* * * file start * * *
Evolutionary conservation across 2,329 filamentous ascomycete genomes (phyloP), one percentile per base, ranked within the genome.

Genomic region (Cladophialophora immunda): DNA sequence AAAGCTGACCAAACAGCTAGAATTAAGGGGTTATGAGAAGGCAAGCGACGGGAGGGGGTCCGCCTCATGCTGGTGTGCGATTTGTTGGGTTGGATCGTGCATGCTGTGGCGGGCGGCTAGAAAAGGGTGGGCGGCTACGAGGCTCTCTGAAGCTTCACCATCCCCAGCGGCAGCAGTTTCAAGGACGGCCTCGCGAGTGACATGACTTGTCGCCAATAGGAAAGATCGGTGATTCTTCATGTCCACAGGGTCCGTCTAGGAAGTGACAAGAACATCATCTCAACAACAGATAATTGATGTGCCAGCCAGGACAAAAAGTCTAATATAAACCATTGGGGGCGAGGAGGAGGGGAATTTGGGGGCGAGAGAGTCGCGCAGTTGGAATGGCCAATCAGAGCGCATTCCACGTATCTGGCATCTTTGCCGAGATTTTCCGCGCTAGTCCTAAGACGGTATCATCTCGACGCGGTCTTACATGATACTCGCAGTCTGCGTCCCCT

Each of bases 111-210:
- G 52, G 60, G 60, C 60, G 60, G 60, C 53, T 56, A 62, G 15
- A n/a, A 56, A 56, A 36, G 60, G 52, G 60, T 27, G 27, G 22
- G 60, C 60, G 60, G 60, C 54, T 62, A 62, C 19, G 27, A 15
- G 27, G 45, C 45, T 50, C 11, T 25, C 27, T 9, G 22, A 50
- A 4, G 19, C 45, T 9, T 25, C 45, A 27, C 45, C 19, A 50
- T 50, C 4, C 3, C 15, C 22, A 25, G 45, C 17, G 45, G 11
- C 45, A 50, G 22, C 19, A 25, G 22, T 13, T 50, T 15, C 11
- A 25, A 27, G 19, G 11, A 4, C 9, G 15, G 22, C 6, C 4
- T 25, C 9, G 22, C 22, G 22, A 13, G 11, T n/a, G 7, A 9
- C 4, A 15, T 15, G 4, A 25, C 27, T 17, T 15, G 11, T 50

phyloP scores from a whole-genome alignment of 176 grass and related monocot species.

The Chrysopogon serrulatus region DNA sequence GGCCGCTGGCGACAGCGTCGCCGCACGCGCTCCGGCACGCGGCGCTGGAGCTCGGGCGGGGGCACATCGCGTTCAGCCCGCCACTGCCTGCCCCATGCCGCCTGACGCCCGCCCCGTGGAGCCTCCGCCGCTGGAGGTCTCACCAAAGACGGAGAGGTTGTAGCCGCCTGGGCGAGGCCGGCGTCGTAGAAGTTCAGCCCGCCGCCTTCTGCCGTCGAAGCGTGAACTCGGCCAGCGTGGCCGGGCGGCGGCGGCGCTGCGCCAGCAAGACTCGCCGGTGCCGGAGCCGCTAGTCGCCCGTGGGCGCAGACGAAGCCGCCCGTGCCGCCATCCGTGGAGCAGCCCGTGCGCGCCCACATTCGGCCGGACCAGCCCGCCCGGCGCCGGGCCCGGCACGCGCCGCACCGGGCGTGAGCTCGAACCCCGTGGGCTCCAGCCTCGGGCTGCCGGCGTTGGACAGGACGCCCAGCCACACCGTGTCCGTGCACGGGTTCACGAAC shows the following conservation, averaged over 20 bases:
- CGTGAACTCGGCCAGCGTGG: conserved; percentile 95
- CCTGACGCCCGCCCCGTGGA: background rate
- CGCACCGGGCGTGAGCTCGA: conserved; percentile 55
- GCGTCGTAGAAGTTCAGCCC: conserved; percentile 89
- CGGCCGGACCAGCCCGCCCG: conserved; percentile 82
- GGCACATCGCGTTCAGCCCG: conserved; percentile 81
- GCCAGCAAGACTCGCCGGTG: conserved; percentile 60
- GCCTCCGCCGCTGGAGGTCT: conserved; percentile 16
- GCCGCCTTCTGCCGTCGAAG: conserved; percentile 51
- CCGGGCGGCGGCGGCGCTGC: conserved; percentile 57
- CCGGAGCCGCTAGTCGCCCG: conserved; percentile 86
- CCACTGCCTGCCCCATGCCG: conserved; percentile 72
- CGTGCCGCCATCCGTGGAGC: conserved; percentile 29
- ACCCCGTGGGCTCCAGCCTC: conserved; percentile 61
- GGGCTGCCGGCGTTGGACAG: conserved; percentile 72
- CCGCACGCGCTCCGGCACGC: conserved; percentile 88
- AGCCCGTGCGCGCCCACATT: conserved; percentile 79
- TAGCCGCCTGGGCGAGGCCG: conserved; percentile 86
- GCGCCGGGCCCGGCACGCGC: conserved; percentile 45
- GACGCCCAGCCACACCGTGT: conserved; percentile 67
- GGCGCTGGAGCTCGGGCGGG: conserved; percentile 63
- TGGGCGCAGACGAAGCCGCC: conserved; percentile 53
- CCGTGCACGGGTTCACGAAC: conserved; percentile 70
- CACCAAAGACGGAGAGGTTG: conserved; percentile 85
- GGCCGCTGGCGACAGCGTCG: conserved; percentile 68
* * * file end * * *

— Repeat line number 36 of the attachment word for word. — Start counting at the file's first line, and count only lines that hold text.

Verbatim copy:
- GGCGCTGGAGCTCGGGCGGG: conserved; percentile 63